In birth control case, Supreme Court upholds Trump’s expanded exceptions for religious institutions

A general view of the U.S. Supreme Court in Washington on May 3, 2020. (CNS photo/Will Dunham, Reuters) A general view of the U.S. Supreme Court in Washington on May 3, 2020. (CNS photo/Will Dunham, Reuters) 

WASHINGTON (CNS) -- In a 7-2 ruling July 8, the Supreme Court ruled in favor of Trump administration rules that give employers more ability to opt out of providing contraceptive coverage in their health plans.

The decision, written by Justice Clarence Thomas, said the administration had "the authority to provide exemptions from the regulatory contraceptive requirements for employers with religious and conscientious objections."

Advertisement

Dissenting votes were by Justices Ruth Bader Ginsburg and Sonia Sotomayor.

The case examined if the expansion of the conscience exemption from the Affordable Care Act's contraceptive mandate violated the health care law and laws governing federal administrative agencies.

[Don’t miss the latest news from the church and the world. Sign up for our daily newsletter.]

It highlighted—as it has before when the Affordable Care Act's contraceptive mandate has come before the high court—the Little Sisters of the Poor, the order of women religious who care for the elderly poor. The sisters were represented, as they have been previously, by Becket, a religious liberty law firm.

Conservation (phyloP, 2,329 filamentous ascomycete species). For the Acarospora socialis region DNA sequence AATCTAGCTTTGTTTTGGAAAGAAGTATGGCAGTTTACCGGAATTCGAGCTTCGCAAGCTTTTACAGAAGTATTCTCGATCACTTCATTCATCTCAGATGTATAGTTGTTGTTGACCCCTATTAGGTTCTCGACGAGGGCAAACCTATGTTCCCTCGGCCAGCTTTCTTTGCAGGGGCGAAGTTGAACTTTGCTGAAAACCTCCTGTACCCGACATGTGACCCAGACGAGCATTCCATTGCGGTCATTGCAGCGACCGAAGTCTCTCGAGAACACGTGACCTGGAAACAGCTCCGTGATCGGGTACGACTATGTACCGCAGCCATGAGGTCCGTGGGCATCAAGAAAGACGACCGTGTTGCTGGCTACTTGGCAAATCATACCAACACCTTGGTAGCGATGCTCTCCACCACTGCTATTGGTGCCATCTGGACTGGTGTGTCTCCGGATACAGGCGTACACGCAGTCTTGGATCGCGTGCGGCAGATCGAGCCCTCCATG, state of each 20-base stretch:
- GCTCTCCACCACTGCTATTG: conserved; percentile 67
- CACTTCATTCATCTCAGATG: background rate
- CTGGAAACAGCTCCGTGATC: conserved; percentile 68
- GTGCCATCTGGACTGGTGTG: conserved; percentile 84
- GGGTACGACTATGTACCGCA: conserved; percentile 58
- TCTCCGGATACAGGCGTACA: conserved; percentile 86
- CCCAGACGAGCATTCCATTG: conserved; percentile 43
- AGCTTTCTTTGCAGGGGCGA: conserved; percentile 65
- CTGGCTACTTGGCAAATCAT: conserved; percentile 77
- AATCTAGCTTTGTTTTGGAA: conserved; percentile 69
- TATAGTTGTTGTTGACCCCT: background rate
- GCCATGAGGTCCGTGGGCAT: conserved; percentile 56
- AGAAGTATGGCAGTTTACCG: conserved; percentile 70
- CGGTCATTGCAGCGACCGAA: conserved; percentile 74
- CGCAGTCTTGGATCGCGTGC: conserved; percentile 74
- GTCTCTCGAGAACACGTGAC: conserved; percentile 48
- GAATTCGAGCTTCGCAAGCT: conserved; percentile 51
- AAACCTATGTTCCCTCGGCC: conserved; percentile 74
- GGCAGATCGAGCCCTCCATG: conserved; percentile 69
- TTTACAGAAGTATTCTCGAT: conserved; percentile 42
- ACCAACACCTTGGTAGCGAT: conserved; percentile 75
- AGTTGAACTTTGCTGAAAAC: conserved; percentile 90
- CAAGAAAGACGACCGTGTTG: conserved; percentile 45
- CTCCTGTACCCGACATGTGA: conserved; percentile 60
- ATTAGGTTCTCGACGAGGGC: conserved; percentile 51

The oral arguments were the combined cases of Little Sisters of the Poor Saints Peter and Paul Home v. Pennsylvania and Trump v. Pennsylvania.

A recap of the sisters' involvement in this case goes back to 2013 when religious groups and houses of worship were granted a religious exemption by the Supreme Court from the government's mandate to include contraceptive coverage in their employee health plans. Three years later, religious nonprofit groups challenged the requirement to comply with the mandate and the court sent the cases back to the lower courts with instructions for the federal government and the challengers to try to work out an agreeable solution.

Then in 2017, religious groups were given further protection from the contraceptive mandate through an executive order issued by President Donald Trump requiring the U.S. Department of Health and Human Services to write a comprehensive exemption to benefit religious ministries, including the Little Sisters of the Poor, from the contraceptive mandate. HHS provided this exemption in 2018, but several states challenged it, including California, Pennsylvania and New Jersey, saying HHS didn't have the power to give this exemption.